ordered a review of a temporary visa programme used to place foreign


workers in high-skilled US jobs. Technology firms are amongst those


most reliant on the H1-B scheme which admits 85,000 people a year


to the US. Mr Trump also told government


agencies to enforce existing rules on excluding foreign contractors


from bids for government projects. The computing giant IBM has


announced a fall in sales in the first three months


of the year. It marks the fifth straight year


of declining revenues for the company as it struggles


to adapt to the switch to cloud computing and programmes -


affecting demand for its consultants, hardware


and traditional software. Lots of other business stories out


there, believe you me, apart from the fact we are heading for an


election here in the UK. Among them, Burberry. The luxury goods company,


it is reporting a slight slowdown in fourth-quarter sales. Tough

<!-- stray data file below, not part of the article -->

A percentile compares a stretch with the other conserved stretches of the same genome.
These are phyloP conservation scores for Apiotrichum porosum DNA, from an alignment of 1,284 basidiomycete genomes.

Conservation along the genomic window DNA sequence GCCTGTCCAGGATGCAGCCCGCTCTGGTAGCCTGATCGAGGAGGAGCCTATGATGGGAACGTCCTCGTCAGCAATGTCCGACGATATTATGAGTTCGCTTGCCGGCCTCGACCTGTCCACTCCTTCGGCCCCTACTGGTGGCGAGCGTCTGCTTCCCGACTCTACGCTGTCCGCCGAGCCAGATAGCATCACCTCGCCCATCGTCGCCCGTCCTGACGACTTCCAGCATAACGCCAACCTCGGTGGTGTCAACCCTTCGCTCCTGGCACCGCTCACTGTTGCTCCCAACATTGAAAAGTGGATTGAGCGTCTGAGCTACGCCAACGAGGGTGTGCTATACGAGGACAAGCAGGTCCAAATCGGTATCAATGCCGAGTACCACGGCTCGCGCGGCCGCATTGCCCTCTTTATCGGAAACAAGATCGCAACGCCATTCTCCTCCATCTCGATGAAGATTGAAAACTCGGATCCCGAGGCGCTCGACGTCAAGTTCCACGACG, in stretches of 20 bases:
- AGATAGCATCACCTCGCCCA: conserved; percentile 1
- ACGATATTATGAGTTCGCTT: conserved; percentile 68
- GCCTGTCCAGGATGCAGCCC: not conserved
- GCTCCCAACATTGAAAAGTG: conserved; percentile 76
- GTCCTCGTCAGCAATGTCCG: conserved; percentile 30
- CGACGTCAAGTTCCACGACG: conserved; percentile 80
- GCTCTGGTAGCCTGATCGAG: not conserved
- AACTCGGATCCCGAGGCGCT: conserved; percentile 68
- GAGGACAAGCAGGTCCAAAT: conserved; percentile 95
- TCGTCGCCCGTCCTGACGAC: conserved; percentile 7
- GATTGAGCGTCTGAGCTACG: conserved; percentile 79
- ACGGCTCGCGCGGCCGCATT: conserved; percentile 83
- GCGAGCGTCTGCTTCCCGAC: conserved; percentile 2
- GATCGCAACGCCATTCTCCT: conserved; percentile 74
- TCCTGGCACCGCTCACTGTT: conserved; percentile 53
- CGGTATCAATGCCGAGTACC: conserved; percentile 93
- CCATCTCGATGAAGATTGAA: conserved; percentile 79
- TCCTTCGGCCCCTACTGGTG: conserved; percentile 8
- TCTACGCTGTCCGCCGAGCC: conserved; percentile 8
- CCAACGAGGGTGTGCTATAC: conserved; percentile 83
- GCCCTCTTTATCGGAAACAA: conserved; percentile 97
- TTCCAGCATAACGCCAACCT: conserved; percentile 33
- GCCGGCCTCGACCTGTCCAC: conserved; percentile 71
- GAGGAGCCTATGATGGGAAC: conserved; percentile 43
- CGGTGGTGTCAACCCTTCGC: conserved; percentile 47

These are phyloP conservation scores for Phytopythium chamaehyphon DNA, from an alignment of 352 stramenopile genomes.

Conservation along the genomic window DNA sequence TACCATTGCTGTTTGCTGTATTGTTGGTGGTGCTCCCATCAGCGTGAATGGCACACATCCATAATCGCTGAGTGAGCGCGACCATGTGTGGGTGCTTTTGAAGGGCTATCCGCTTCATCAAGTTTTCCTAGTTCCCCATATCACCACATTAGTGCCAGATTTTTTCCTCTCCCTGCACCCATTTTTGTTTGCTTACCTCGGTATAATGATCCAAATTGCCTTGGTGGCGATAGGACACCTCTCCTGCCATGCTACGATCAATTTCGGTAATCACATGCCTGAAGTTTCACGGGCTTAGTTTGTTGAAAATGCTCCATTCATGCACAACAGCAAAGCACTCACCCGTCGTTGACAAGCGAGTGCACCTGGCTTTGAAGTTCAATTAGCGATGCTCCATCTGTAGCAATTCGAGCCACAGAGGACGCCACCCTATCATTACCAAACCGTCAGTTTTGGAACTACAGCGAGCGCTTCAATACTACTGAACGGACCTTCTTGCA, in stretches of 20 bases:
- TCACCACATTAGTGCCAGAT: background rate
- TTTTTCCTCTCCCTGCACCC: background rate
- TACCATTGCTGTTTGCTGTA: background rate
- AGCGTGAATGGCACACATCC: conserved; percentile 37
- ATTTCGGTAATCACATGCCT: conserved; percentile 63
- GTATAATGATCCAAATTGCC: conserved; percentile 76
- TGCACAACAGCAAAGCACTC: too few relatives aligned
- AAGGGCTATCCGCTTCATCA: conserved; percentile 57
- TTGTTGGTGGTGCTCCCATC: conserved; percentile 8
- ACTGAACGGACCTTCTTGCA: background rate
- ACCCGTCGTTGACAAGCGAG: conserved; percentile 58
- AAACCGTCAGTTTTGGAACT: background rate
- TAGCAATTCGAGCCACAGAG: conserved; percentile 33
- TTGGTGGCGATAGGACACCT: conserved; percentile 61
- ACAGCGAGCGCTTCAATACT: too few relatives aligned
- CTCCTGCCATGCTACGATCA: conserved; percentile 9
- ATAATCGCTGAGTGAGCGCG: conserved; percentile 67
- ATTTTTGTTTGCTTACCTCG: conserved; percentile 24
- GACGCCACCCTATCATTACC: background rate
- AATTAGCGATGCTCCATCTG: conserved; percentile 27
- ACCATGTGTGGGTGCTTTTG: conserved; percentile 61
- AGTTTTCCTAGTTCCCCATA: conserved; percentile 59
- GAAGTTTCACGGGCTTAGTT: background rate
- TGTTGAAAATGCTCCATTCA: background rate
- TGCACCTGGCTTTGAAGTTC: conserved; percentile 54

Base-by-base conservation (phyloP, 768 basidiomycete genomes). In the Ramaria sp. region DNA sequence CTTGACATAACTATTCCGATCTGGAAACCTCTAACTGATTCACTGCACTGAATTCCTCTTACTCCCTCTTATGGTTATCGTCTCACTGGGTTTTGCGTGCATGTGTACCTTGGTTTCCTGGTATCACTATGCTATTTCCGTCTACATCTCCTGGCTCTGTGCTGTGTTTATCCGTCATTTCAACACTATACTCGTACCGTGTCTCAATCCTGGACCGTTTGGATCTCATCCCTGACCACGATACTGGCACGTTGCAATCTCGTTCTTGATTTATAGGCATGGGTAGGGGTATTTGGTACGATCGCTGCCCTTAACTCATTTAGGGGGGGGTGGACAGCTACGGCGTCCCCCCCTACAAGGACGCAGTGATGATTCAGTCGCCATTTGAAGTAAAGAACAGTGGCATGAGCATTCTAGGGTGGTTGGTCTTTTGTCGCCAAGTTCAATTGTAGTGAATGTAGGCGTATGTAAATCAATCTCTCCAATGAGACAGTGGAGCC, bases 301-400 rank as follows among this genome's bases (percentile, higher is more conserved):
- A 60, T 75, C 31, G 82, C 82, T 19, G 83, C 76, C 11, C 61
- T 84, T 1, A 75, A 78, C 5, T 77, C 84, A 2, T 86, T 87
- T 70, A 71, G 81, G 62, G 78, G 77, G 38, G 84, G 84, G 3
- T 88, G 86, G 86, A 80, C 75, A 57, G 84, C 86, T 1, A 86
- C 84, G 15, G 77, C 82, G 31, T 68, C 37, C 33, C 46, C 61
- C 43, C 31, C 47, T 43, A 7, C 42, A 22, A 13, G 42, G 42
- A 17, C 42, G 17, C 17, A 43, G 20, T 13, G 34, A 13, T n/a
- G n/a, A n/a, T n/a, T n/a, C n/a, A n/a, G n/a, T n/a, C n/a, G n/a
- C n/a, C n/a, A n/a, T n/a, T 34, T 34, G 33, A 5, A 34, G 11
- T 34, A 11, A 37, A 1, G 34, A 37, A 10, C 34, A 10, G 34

conditions in the US, it says, weighed on its performance in the UK


but it describes its performance in the UK as exceptional. That may well


be because actually there has been a real rise in tourism, luxury goods


bought in the UK, because of the weakness of sterling since last June


Fozz friend. Burberry down 6.1% so far as a result of those figures. We


will keep an eye on that. Chinese internet giant Baidu has


said it will share much of the technology it has created


for its self-driving cars. We have talked about all sorts of


driverless cars race and the really driverless cars race and the really


is a race, isn't it? It is, and what is surprising is that it is the


Chinese firm doing this, quite the reverse of other companies in the


sector, such as Tesla and Google, who have tended to keep key


developments in driverless technology secret. Baidu predicts


the project, called Apollo, would help drive the developer. Autonomous


vehicles. It is the Chinese internet giant, and they made the


announcement ahead of the Shang guy auto show. They said the


technologies would be available as soon as July -- Shanghai auto show.


It would make a range of services available to car-makers. Baidu has


been developing the self drive vehicles since 2015, and analysts


say it could benefit Baidu as it puts them in the position of